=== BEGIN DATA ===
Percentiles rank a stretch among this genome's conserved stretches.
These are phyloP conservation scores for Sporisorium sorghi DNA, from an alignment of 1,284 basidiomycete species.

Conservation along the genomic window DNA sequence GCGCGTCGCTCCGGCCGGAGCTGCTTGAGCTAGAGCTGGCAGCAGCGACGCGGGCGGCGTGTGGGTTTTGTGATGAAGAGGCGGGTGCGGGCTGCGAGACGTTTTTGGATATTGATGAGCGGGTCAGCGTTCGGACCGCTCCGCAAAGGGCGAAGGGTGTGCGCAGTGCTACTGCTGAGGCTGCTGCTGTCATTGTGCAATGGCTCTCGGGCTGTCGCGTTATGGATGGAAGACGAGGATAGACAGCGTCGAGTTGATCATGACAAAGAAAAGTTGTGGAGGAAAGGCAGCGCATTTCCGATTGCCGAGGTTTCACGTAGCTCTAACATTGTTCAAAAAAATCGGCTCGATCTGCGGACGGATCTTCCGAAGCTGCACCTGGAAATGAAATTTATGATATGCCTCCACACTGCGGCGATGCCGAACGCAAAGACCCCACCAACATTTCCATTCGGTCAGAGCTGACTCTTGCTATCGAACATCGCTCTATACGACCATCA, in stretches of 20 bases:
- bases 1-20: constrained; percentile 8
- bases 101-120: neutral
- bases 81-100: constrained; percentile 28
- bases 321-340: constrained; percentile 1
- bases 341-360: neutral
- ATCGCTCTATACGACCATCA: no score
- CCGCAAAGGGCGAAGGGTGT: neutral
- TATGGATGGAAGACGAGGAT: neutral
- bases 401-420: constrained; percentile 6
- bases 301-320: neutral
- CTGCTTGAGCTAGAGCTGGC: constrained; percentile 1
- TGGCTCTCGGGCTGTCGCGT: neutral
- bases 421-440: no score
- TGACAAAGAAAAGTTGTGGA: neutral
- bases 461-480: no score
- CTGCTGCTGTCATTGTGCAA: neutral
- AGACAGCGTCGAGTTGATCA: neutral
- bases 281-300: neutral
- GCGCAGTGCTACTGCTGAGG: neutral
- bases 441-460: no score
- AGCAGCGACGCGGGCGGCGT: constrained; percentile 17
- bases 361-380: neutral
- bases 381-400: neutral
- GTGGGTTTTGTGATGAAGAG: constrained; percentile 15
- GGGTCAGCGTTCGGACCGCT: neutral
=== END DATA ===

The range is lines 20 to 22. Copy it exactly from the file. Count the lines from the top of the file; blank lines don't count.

- AGACAGCGTCGAGTTGATCA: neutral
- bases 281-300: neutral
- GCGCAGTGCTACTGCTGAGG: neutral